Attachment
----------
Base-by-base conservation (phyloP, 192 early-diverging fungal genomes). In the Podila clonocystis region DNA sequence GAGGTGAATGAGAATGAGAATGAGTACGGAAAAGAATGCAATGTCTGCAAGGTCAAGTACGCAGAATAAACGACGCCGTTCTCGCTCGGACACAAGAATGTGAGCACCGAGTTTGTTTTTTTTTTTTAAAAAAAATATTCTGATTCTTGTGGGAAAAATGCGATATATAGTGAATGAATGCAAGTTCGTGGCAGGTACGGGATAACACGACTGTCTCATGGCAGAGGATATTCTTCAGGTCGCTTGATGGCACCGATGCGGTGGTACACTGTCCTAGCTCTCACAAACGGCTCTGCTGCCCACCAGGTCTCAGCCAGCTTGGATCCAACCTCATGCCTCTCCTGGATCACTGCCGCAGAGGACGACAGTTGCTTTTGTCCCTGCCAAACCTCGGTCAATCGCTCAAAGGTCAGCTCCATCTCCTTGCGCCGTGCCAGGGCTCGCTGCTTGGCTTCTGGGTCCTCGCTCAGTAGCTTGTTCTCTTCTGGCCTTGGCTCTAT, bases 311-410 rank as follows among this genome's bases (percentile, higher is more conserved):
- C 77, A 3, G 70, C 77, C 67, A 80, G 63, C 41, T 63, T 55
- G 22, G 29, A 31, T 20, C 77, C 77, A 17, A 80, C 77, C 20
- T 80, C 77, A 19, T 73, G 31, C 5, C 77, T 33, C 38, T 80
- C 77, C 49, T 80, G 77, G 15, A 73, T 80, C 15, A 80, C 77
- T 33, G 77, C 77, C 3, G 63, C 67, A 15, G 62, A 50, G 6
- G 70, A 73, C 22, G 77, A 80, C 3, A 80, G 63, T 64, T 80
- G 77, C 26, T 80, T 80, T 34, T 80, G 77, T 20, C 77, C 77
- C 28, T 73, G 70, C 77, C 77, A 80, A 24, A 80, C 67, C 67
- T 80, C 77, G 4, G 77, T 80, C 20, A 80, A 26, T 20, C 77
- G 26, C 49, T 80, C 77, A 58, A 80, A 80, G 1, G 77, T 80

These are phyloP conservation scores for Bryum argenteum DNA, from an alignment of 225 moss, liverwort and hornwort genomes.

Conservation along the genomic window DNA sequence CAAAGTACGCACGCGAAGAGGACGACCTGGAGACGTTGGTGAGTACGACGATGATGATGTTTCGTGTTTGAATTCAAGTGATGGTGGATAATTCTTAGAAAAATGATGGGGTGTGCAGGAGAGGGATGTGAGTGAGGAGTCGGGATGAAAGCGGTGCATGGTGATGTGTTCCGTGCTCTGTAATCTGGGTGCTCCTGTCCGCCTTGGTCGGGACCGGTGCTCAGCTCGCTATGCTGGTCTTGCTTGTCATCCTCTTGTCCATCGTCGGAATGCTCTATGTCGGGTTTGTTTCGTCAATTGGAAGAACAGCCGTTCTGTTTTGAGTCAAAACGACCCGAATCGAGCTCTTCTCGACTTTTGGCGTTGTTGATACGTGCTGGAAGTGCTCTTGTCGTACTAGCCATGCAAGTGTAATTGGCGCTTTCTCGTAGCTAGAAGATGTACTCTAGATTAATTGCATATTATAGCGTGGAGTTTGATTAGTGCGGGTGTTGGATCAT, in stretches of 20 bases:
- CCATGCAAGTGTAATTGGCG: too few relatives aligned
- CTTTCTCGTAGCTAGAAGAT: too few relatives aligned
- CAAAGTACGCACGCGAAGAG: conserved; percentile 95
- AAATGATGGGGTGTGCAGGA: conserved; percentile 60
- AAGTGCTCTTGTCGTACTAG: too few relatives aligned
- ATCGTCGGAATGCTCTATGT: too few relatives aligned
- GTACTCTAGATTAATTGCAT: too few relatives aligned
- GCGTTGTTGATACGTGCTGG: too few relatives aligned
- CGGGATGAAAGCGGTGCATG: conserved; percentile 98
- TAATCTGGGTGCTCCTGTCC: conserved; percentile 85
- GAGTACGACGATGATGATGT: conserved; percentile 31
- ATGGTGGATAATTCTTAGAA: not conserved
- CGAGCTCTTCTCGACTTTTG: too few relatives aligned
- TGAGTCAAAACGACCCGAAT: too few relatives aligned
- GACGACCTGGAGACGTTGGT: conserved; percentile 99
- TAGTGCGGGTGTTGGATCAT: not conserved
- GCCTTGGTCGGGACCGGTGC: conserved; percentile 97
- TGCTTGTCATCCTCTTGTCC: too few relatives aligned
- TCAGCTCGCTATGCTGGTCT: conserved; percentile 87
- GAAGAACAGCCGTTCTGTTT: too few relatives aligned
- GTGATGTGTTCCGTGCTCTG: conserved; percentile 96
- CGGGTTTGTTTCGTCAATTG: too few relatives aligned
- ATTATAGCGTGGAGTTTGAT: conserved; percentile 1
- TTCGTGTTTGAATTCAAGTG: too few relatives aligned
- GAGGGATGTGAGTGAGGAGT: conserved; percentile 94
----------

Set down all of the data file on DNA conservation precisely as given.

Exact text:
Base-by-base conservation (phyloP, 192 early-diverging fungal genomes). In the Podila clonocystis region DNA sequence GAGGTGAATGAGAATGAGAATGAGTACGGAAAAGAATGCAATGTCTGCAAGGTCAAGTACGCAGAATAAACGACGCCGTTCTCGCTCGGACACAAGAATGTGAGCACCGAGTTTGTTTTTTTTTTTTAAAAAAAATATTCTGATTCTTGTGGGAAAAATGCGATATATAGTGAATGAATGCAAGTTCGTGGCAGGTACGGGATAACACGACTGTCTCATGGCAGAGGATATTCTTCAGGTCGCTTGATGGCACCGATGCGGTGGTACACTGTCCTAGCTCTCACAAACGGCTCTGCTGCCCACCAGGTCTCAGCCAGCTTGGATCCAACCTCATGCCTCTCCTGGATCACTGCCGCAGAGGACGACAGTTGCTTTTGTCCCTGCCAAACCTCGGTCAATCGCTCAAAGGTCAGCTCCATCTCCTTGCGCCGTGCCAGGGCTCGCTGCTTGGCTTCTGGGTCCTCGCTCAGTAGCTTGTTCTCTTCTGGCCTTGGCTCTAT, bases 311-410 rank as follows among this genome's bases (percentile, higher is more conserved):
- C 77, A 3, G 70, C 77, C 67, A 80, G 63, C 41, T 63, T 55
- G 22, G 29, A 31, T 20, C 77, C 77, A 17, A 80, C 77, C 20
- T 80, C 77, A 19, T 73, G 31, C 5, C 77, T 33, C 38, T 80
- C 77, C 49, T 80, G 77, G 15, A 73, T 80, C 15, A 80, C 77
- T 33, G 77, C 77, C 3, G 63, C 67, A 15, G 62, A 50, G 6
- G 70, A 73, C 22, G 77, A 80, C 3, A 80, G 63, T 64, T 80
- G 77, C 26, T 80, T 80, T 34, T 80, G 77, T 20, C 77, C 77
- C 28, T 73, G 70, C 77, C 77, A 80, A 24, A 80, C 67, C 67
- T 80, C 77, G 4, G 77, T 80, C 20, A 80, A 26, T 20, C 77
- G 26, C 49, T 80, C 77, A 58, A 80, A 80, G 1, G 77, T 80

These are phyloP conservation scores for Bryum argenteum DNA, from an alignment of 225 moss, liverwort and hornwort genomes.

Conservation along the genomic window DNA sequence CAAAGTACGCACGCGAAGAGGACGACCTGGAGACGTTGGTGAGTACGACGATGATGATGTTTCGTGTTTGAATTCAAGTGATGGTGGATAATTCTTAGAAAAATGATGGGGTGTGCAGGAGAGGGATGTGAGTGAGGAGTCGGGATGAAAGCGGTGCATGGTGATGTGTTCCGTGCTCTGTAATCTGGGTGCTCCTGTCCGCCTTGGTCGGGACCGGTGCTCAGCTCGCTATGCTGGTCTTGCTTGTCATCCTCTTGTCCATCGTCGGAATGCTCTATGTCGGGTTTGTTTCGTCAATTGGAAGAACAGCCGTTCTGTTTTGAGTCAAAACGACCCGAATCGAGCTCTTCTCGACTTTTGGCGTTGTTGATACGTGCTGGAAGTGCTCTTGTCGTACTAGCCATGCAAGTGTAATTGGCGCTTTCTCGTAGCTAGAAGATGTACTCTAGATTAATTGCATATTATAGCGTGGAGTTTGATTAGTGCGGGTGTTGGATCAT, in stretches of 20 bases:
- CCATGCAAGTGTAATTGGCG: too few relatives aligned
- CTTTCTCGTAGCTAGAAGAT: too few relatives aligned
- CAAAGTACGCACGCGAAGAG: conserved; percentile 95
- AAATGATGGGGTGTGCAGGA: conserved; percentile 60
- AAGTGCTCTTGTCGTACTAG: too few relatives aligned
- ATCGTCGGAATGCTCTATGT: too few relatives aligned
- GTACTCTAGATTAATTGCAT: too few relatives aligned
- GCGTTGTTGATACGTGCTGG: too few relatives aligned
- CGGGATGAAAGCGGTGCATG: conserved; percentile 98
- TAATCTGGGTGCTCCTGTCC: conserved; percentile 85
- GAGTACGACGATGATGATGT: conserved; percentile 31
- ATGGTGGATAATTCTTAGAA: not conserved
- CGAGCTCTTCTCGACTTTTG: too few relatives aligned
- TGAGTCAAAACGACCCGAAT: too few relatives aligned
- GACGACCTGGAGACGTTGGT: conserved; percentile 99
- TAGTGCGGGTGTTGGATCAT: not conserved
- GCCTTGGTCGGGACCGGTGC: conserved; percentile 97
- TGCTTGTCATCCTCTTGTCC: too few relatives aligned
- TCAGCTCGCTATGCTGGTCT: conserved; percentile 87
- GAAGAACAGCCGTTCTGTTT: too few relatives aligned
- GTGATGTGTTCCGTGCTCTG: conserved; percentile 96
- CGGGTTTGTTTCGTCAATTG: too few relatives aligned
- ATTATAGCGTGGAGTTTGAT: conserved; percentile 1
- TTCGTGTTTGAATTCAAGTG: too few relatives aligned
- GAGGGATGTGAGTGAGGAGT: conserved; percentile 94